Over a million developers have joined DZone.
{{announcement.body}}
{{announcement.title}}

Legacy Code: Sensing

DZone's Guide to

Legacy Code: Sensing

·
Free Resource

In 'Working Effectively With Legacy Code' Michael Feathers describes two reasons for wanting to break dependencies in our code – to allow separation and sensing.

The former describes the need to get a piece of code into a test harness while the latter describes the need to assert whether that piece of code is doing what we want it to.

On the projects I've worked on we've tended to run into problems with the latter more frequently and Matt and I actually ran into this problem when we were refactoring some code into a role based interface approach.

We started with the following code:

public class ApplicationController : Controller
{
public string BusinessType
{
get { return GetType().Replace("Controller", ""); }
}

public override void OnActionExecuting(ActionExecutingContext context)
{
base.OnActionExecuting(context);
ViewData["SomeViewDataKey"] = CreateThatViewDataStuff();
}

private ViewDataStuff CreateThatViewDataStuff()
{
return new ViewDataStuff
{
Content = BuildContent()
// and so on
};
}

private IContent BuildContent()
{
if(BusinessType == "BusinessType1")
{
return CreateContentForBusinessType1();
}
else if(BusinessType == "BusinessType2")
{
return CreateContentForBusinessType2();
}
else
{
return CreateContentForEveryOtherBusinessType();
}
}
}

The 'BuildContent' method is the one that we're really interested in here but it's a private method on the controller so we currently don't have an easy way to assert that it's being created correctly.

In order to test that functionality more easily we decided to make the method public so we could just call it directly.

We wanted to do this so that we could write some tests around this bit of functionality before we refactored it so that we could be sure we hadn't broken the way it worked while doing so.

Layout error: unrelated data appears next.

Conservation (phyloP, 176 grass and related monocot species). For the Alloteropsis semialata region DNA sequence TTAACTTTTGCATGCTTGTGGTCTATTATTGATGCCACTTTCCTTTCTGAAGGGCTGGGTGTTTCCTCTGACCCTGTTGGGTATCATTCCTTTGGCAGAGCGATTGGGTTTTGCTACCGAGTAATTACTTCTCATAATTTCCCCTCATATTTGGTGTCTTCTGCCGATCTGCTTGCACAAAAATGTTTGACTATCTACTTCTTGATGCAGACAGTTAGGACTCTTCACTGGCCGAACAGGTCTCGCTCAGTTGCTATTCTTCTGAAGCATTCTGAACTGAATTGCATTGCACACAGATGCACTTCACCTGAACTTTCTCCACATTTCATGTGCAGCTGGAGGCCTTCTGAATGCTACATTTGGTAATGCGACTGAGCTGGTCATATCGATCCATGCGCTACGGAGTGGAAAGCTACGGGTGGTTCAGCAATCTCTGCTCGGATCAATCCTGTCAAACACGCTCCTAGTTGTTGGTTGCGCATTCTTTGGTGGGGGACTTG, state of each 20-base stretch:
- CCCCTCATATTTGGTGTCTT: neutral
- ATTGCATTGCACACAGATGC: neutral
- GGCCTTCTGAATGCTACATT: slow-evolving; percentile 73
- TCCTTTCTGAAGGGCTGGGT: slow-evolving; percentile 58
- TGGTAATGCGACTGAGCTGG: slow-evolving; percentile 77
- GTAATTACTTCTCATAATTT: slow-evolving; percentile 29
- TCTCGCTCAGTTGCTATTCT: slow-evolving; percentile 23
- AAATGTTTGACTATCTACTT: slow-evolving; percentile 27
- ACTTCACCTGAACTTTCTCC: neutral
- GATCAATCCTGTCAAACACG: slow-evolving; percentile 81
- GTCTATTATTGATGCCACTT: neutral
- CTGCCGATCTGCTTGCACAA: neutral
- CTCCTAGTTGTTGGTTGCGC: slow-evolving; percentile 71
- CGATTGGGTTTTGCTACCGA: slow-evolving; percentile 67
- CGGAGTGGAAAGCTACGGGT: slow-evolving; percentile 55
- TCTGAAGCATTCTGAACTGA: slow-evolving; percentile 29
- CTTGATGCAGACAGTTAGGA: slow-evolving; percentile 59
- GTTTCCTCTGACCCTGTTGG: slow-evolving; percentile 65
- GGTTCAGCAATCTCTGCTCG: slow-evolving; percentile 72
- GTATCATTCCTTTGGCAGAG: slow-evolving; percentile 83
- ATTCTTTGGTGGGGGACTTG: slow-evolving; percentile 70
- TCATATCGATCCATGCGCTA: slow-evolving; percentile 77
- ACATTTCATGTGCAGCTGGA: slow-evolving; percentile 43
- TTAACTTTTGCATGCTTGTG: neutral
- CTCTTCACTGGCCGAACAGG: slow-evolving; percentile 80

As Hamlet D'Arcy points out, if we're going to call it refactoring then we need to make sure that we're protected by tests. Otherwise we're just changing stuff.

[Test]
public void ShouldCreateContent()
{
var someRepository = MockRepository.CreateMock<ISomeRepository>();

var controller = new BusinessType1Controller(someRepository);

someRepository.Expect(s => s.GetBusinessType1Message()).Return("someValue");

var content = controller.BuildContent();

// and so on
}

We did the same for the other business types as well.

I normally don't like making private methods public but we didn't intend to checkin our code until the refactoring was complete at which point the method would be made private again.

The code ended up something like this:

public class BusinessType1Controller : ApplicationController
{
public override IContent CreateContent()
{
return new BusinessType1Content(someRepository);
}
}
public class BusinessType1Content : IContent
{
private readonly ISomeRepository someRepository;

public BusinessType1Content(ISomeRepository someRepository)
{
this.someRepository = someRepository;
}

public string GetMessage()
{
// this would be a different repository call for other business types
return someRepository. GetBusinessType1Message();
}
}

We were able to create a test against the business types directly instead of having to write a test against the controller:

[Test]
public void ShouldCreateContent()
{
var someRepository = MockRepository.CreateMock<ISomeRepository>();

var content = new Content(someRepository);

someRepository.Expect(s => s.GetBusinessType1Message()).Return("someValue");

var message = controller.GetMessage();

// and so on
}

Having got these new tests passing the ones we'd written against 'BuildContent' now also worked and since they were effectively testing the same thing we were able to get rid of them and make 'BuildContent' private again.

Despite the fact that I was initially reluctant to expose the 'BuildContent' method this approach seemed to work out reasonably well.

An alternative approach would have been to create a test only ApplicationController and then create a method on that which called the 'OnActionExecuting' method.

We've done that to test some other things and it would have allowed us to test the creation of 'Content' in a more roundabout way without needing to make 'BuildContent' public.

The additional effort involved in doing that for not much gain means that given a similar situation in the future I'd probably use just make the method public again!

 

Topics:

Published at DZone with permission of Mark Needham, DZone MVB. See the original article here.

Opinions expressed by DZone contributors are their own.

The best of DZone straight to your inbox.

SEE AN EXAMPLE
Please provide a valid email address.

Thanks for subscribing!

Awesome! Check your inbox to verify your email so you can start receiving the latest in tech news and resources.
Subscribe

{{ parent.title || parent.header.title}}

{{ parent.tldr }}

{{ parent.urlSource.name }}